5. SST sensitivity experiments

a. Relative role of absolute SST and the SST gradient

Similar to the baseline experiments, the cyclones move eastward and slightly to the south during the first 24 h before they propagate more northward at the beginning of the deepening phase. Thus, the absolute SST under the cyclone first increases and thereafter decreases, though the rapidity of this change depends on the strength of the SST gradient (Figs. 7a–c). As the differences in the latent heat flux are largely determined by the underlying SST, we categorize the experiments into groups of high SST (orange and red lines in Fig. 7) and low SST (blue and purple lines in Fig. 7), depending on if the maximum absolute SST underneath the cyclone exceeds that of the CTL experiment (16°C) or not.

Fig. 7.
Fig. 7.

Time evolution of (a)–(c) SST underneath the cyclone, where the semitransparent shades indicate the SST difference over four grid points around the cyclone’s core, representing the magnitude of the SST gradient. The dot on each line indicates the occurrence of the fastest deepening. (d)–(f) Sea level pressure at the cyclone core; (g)–(i) averaged kinetic energy KE; (j)–(l) averaged diabatic production term GE; (m)–(o) averaged baroclinic production term CA. (left) Absolute SST experiments, (center) SST gradient experiments, and (right) SST front position experiments. The averaged terms in (g)–(o) are calculated over an area 2000 km × 2000 km around the cyclone.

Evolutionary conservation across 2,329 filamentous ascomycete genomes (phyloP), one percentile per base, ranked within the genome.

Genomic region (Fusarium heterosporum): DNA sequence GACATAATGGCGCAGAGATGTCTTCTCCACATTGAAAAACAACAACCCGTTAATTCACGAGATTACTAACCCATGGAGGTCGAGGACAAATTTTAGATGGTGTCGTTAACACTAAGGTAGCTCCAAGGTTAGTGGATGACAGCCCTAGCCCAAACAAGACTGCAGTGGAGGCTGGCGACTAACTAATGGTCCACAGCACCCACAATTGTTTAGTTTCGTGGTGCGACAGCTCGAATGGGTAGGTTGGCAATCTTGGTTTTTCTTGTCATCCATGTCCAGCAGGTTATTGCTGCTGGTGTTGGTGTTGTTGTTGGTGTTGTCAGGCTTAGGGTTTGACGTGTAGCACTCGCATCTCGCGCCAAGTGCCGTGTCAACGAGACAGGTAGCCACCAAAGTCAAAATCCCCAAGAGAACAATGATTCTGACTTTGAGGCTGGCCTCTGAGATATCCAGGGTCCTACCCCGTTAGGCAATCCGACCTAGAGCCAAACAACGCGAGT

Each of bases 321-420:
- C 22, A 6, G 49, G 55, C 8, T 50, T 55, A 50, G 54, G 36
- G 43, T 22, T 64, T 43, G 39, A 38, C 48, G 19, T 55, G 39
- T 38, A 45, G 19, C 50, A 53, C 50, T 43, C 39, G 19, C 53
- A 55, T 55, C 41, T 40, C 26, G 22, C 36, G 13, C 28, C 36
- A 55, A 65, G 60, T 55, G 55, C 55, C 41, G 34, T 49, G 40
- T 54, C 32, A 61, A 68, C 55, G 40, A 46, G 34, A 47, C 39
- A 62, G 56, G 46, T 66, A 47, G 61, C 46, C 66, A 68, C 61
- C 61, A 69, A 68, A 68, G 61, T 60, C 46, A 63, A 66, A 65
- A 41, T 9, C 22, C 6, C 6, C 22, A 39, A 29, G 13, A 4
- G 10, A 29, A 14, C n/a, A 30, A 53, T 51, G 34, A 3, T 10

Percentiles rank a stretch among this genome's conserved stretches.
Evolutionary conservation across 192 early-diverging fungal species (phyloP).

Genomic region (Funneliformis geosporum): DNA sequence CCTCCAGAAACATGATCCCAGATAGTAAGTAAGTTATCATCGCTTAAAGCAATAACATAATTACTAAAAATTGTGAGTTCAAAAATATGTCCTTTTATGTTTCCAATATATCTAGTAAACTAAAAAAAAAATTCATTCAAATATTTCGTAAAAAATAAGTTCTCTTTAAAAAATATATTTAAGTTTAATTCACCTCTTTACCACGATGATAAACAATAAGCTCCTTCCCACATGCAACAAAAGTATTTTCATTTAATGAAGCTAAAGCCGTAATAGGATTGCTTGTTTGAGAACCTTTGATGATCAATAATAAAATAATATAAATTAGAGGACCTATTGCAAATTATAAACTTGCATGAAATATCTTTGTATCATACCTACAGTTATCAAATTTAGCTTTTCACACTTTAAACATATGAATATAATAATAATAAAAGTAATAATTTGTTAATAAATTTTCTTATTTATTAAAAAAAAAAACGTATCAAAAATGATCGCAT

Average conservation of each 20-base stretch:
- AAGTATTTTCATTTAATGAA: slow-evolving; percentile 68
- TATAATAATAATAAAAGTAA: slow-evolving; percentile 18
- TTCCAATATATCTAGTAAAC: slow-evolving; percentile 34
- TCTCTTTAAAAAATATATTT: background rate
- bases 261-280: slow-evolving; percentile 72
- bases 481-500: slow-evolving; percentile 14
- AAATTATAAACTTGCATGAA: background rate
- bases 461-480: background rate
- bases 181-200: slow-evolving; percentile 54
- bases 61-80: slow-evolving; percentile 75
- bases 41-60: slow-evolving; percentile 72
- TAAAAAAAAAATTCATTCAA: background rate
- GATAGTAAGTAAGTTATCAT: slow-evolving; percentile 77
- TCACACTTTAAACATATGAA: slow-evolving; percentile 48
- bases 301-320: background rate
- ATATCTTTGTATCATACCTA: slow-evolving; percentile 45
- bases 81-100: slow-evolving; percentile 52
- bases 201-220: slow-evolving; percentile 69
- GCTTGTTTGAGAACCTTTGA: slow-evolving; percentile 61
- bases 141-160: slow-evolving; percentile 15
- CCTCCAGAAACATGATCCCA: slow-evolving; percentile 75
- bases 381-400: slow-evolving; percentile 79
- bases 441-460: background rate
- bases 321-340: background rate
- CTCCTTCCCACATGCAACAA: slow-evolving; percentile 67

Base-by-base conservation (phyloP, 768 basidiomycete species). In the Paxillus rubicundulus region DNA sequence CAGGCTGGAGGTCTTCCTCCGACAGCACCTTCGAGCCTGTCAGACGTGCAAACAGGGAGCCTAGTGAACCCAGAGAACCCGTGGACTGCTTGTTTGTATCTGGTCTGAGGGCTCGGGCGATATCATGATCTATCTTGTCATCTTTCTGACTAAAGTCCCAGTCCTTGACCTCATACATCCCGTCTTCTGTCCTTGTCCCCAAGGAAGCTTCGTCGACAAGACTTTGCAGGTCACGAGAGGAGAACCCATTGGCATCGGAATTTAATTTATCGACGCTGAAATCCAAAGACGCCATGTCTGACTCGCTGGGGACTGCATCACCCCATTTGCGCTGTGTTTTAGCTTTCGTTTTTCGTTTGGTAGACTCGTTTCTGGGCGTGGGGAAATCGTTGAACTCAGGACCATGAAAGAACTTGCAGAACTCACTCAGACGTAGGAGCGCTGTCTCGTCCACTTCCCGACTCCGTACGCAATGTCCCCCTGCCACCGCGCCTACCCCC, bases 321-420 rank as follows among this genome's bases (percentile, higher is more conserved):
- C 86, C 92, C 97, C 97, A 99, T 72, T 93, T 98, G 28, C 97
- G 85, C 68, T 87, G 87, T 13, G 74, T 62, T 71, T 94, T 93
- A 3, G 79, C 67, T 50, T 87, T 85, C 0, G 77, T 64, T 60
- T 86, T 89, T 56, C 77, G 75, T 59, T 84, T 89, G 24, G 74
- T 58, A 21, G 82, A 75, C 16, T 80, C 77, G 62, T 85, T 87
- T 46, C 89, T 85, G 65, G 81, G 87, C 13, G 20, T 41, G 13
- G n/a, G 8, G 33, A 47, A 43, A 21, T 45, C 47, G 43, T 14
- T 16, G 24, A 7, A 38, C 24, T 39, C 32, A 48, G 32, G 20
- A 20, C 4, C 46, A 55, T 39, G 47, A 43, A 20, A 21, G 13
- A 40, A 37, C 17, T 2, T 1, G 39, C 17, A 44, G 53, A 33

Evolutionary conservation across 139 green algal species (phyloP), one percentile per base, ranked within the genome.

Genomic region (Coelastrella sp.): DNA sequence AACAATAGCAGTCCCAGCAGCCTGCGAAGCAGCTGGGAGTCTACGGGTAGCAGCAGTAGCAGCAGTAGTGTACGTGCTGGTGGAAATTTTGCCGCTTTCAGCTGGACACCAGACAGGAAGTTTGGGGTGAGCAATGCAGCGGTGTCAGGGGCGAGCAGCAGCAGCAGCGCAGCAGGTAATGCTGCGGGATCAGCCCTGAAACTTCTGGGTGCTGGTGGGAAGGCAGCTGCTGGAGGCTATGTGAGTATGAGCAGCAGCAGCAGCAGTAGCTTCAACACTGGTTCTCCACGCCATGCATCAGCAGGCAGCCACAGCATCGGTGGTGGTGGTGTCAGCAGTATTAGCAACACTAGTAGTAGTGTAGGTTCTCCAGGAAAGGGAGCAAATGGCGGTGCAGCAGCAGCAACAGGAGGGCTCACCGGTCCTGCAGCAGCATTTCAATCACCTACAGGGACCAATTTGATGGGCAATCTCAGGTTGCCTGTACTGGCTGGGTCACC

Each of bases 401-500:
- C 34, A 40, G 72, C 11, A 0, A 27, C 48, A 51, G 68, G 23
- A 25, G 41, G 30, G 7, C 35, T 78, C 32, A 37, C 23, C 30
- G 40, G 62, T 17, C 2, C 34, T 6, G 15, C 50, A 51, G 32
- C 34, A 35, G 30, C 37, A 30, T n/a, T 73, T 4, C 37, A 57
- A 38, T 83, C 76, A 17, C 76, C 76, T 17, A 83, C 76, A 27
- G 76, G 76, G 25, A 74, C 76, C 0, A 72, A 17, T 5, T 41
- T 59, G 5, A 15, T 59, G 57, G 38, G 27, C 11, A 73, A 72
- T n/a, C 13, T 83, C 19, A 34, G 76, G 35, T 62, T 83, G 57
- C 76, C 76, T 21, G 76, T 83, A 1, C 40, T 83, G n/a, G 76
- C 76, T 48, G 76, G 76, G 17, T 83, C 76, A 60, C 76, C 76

Citation: Journal of the Atmospheric Sciences 78, 4; 10.1175/JAS-D-20-0137.1

Consistent with the results of the baseline experiments, the evolution of SLP and KE can be mainly attributed to the moisture influx determined by the accumulated latent heat flux that is associated with the absolute SST through the Clausius–Clapeyron relation. This is evident in the strong relationship between absolute SST underneath the cyclone 24 h prior to the fastest deepening and the subsequent intensification of the cyclone (cf. Figs. 7a–i). Hence, high SST cyclones become more intense and deepen faster than low SST cyclones (Figs. 7d–i), with all high SST cyclones being explosive, meaning that the central SLP drops at least 24 hPa in 24 h (Sanders and Gyakum 1980).

The minimum SLP in the low SST experiments is about 6–10 hPa higher compared to CTL, while the minimum SLP in the high SST experiments is about 4–12 hPa lower compared to CTL (Figs. 7d–f). After the cyclones matured around day 2 to 3, the intensity of the low SST cyclones remains mostly unchanged, while the high SST cyclones, except for P + 1000 km, decay with continuously increasing SLP (Figs. 7d–f).

The KE evolution is similar to the evolution of the SLP, with the high SST cyclones growing faster and decaying after around day 3 (Figs. 7g–i), except for P + 1000 km, where KE is damped about 2 days initially but continues to increase until the end of the integration. KE of the low SST cyclones, on the other hand, maintains its magnitude or even continues to grow until the end of the integration (Figs. 7g–i).